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Last Friday I had my arse handed to me on a plate.
I joined in the gym's boxing class, hoping for a fun way to end the week and get a sweat on.
The session usually ends with body sparring, which is just a bit of moving around and throwing shots to the opponent’s body. It’s pretty knackering without any real worries of injury.
Just a giggle.
Until I partnered one chap who suggested we throw in some light head shots.
I had a gum shield in and couldn’t really see how I could say no.
My gloves were up and ready. I watched him like a hawk, ready to spring with my lightning reflexes and cat like guile.
In the meantime he hit me in the face.
How could this be? My gloves were surely protecting me tightly.
Even so he punched me in the face again.
Apparently the position I imagined myself to be in, wasn’t the position I was actually in.
My gloves were low and I basically had a target painted on my face and large neon arrow that said “hit here”.
Luckily I wear glasses that disguise my black eye a little…..but not enough to prevent some long term clients getting to have a laugh at my expense come Monday morning.
Sometimes a bit of physical feedback goes a long way in making us realise that maybe we weren’t doing things as well as we’d previously thought.
This can be very true when it comes to exercise.
You can be doing an exercise for years (literally) and be missing a slight nuance that transforms the entire exercise.
One adjustment can immediately switch an exercise from a run of the mill, thinking about what you’ll have for dinner type of affair, to one that makes your eyes twitch and your head appear as if steam were about to burst through the ears.
And it’s not until you actually feel the change in the exercise that you realise there was anything wrong with your old technique.
As Exhibit A, I present for you the Single Leg Deadlift.
It’s a fantastic exercise for developing hip and ankle stability, hamstrings, glutes and a strong link between hip and opposite shoulder.
When performed well.
It’s a surprisingly technical exercise. The movement looks really simple, but there is so much stability required that many people start following a compensation pattern without even realising it.
There are a few common errors that crop up again and again.
Let’s check out the rear view.
Here you can see a lack of lumbopelvic stability - or in other words the lower back and hips not stabilising very well.
The pelvis tilts towards the side of the working leg, so that the shoulder and hips are running in opposite direction to each other.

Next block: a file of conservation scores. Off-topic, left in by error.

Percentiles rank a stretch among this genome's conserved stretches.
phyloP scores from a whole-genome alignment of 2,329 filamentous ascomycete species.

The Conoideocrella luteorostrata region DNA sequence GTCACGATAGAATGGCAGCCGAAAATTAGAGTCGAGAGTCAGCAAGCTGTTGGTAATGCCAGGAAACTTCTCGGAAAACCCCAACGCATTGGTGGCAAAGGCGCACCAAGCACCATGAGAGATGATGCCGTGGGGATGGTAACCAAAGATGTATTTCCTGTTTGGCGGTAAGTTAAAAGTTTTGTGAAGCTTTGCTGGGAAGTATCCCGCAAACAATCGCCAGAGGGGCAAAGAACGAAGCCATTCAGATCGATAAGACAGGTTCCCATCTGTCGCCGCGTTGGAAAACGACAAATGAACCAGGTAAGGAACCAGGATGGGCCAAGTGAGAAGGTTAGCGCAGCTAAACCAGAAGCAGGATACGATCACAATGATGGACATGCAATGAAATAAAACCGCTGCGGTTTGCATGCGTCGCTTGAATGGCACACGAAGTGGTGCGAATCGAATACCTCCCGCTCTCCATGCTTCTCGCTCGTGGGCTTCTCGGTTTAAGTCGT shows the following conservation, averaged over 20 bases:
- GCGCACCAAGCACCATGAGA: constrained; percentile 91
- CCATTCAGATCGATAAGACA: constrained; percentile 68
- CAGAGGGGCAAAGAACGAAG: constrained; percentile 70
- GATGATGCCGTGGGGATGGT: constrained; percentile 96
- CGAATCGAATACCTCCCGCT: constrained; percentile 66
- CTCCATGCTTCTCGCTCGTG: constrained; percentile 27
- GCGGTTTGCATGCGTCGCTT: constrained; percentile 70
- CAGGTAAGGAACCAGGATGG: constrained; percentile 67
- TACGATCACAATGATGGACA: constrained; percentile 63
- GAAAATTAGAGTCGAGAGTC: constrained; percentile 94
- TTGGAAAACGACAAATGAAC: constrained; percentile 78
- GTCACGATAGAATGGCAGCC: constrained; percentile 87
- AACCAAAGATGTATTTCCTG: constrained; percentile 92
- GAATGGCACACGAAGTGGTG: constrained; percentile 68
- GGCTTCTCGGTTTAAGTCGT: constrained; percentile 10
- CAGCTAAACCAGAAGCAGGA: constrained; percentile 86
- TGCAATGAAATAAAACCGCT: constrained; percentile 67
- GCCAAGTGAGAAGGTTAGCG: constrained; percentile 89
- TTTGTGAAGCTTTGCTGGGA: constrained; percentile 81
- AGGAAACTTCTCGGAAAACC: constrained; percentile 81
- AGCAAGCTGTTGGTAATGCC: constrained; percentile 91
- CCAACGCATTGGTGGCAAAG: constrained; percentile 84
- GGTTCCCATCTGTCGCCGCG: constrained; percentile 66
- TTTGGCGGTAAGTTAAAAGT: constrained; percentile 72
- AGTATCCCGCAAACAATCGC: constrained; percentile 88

The body weight also shifts over the supporting foot rather than staying beneath the hip.
This is all part of the body yelling that it doesn’t feel stable and trying to finds ways to solve this problem.
When it comes to the side view I’ve got to put my hands up and admit that the video probably doesn’t give the clearest demonstration, but the problems are usually again all down to a lack of stability and control.
The body can pivot over the supporting leg, almost like it’s balanced on a fulcrum, rather than getting the feeling of getting “back” into the hip. Finding a position in which the glutes actually feel like they are being loaded.
The upper back will start to round forwards. The movement will often start with the upper body bending forwards, rather than the upper and lower body working in sync with each other.
So what do you do?
Sometimes, the person may just not be ready for this exercise yet and need a general increase in strength and core control.
But often, it’s a case of helping the body to get into the position you’re aiming for. To give the brain and body some context as to what the hell it is you’re trying to achieve.
Enter the Bench Supported Slider Single Leg Deadlift or as I like to think of it, the BSSSLDL.
(Hmmm, perhaps the name needs working on).
How much better does that look?
Where did I pinch it from?
Tony Gentilcore, a strength coach who’s blog I’ve been a big fan of for many years now.
What does it do?
Well it mostly seems to make people pull funny faces and get a little twitch by their eye as their glutes fire and fatigue in a way that may have never done before.
(For once I’m not exaggerating).
It also helps to guide the body into the perfect SLDL position. The brain and body start to get some all important context for the exercise and begin to learn how to own the position.
Using a val slider to extend the leg allows the hips to stay level, if they start rotating the foot will move of the bench.